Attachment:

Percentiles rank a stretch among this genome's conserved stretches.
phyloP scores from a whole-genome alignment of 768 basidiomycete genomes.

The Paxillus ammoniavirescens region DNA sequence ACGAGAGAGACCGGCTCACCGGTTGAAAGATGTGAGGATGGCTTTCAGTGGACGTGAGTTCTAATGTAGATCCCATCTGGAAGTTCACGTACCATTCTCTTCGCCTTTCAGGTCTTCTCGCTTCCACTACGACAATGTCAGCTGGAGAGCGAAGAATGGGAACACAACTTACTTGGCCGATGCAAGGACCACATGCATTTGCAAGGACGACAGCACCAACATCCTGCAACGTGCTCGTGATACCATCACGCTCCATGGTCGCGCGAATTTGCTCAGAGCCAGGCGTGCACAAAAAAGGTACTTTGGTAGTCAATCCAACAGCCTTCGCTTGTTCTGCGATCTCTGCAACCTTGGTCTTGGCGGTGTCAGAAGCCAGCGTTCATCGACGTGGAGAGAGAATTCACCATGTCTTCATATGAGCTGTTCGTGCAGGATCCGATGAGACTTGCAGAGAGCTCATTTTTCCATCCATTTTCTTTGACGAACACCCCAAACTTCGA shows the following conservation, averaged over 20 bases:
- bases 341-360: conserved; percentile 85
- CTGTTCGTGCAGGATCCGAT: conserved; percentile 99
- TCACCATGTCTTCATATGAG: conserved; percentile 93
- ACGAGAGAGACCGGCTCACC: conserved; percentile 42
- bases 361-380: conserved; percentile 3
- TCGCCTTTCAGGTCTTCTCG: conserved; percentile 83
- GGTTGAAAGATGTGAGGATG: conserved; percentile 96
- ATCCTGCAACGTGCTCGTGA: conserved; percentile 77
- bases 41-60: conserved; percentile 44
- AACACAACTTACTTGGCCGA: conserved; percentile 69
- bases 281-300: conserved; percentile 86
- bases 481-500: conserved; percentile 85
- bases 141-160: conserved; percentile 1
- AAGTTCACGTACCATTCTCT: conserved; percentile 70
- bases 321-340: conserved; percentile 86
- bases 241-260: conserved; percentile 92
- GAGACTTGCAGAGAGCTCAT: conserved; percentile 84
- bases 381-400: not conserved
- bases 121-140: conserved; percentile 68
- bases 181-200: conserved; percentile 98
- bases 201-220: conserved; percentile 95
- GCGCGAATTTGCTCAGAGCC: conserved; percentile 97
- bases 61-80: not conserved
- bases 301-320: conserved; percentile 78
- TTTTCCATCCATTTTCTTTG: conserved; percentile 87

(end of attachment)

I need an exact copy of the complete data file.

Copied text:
Percentiles rank a stretch among this genome's conserved stretches.
phyloP scores from a whole-genome alignment of 768 basidiomycete genomes.

The Paxillus ammoniavirescens region DNA sequence ACGAGAGAGACCGGCTCACCGGTTGAAAGATGTGAGGATGGCTTTCAGTGGACGTGAGTTCTAATGTAGATCCCATCTGGAAGTTCACGTACCATTCTCTTCGCCTTTCAGGTCTTCTCGCTTCCACTACGACAATGTCAGCTGGAGAGCGAAGAATGGGAACACAACTTACTTGGCCGATGCAAGGACCACATGCATTTGCAAGGACGACAGCACCAACATCCTGCAACGTGCTCGTGATACCATCACGCTCCATGGTCGCGCGAATTTGCTCAGAGCCAGGCGTGCACAAAAAAGGTACTTTGGTAGTCAATCCAACAGCCTTCGCTTGTTCTGCGATCTCTGCAACCTTGGTCTTGGCGGTGTCAGAAGCCAGCGTTCATCGACGTGGAGAGAGAATTCACCATGTCTTCATATGAGCTGTTCGTGCAGGATCCGATGAGACTTGCAGAGAGCTCATTTTTCCATCCATTTTCTTTGACGAACACCCCAAACTTCGA shows the following conservation, averaged over 20 bases:
- bases 341-360: conserved; percentile 85
- CTGTTCGTGCAGGATCCGAT: conserved; percentile 99
- TCACCATGTCTTCATATGAG: conserved; percentile 93
- ACGAGAGAGACCGGCTCACC: conserved; percentile 42
- bases 361-380: conserved; percentile 3
- TCGCCTTTCAGGTCTTCTCG: conserved; percentile 83
- GGTTGAAAGATGTGAGGATG: conserved; percentile 96
- ATCCTGCAACGTGCTCGTGA: conserved; percentile 77
- bases 41-60: conserved; percentile 44
- AACACAACTTACTTGGCCGA: conserved; percentile 69
- bases 281-300: conserved; percentile 86
- bases 481-500: conserved; percentile 85
- bases 141-160: conserved; percentile 1
- AAGTTCACGTACCATTCTCT: conserved; percentile 70
- bases 321-340: conserved; percentile 86
- bases 241-260: conserved; percentile 92
- GAGACTTGCAGAGAGCTCAT: conserved; percentile 84
- bases 381-400: not conserved
- bases 121-140: conserved; percentile 68
- bases 181-200: conserved; percentile 98
- bases 201-220: conserved; percentile 95
- GCGCGAATTTGCTCAGAGCC: conserved; percentile 97
- bases 61-80: not conserved
- bases 301-320: conserved; percentile 78
- TTTTCCATCCATTTTCTTTG: conserved; percentile 87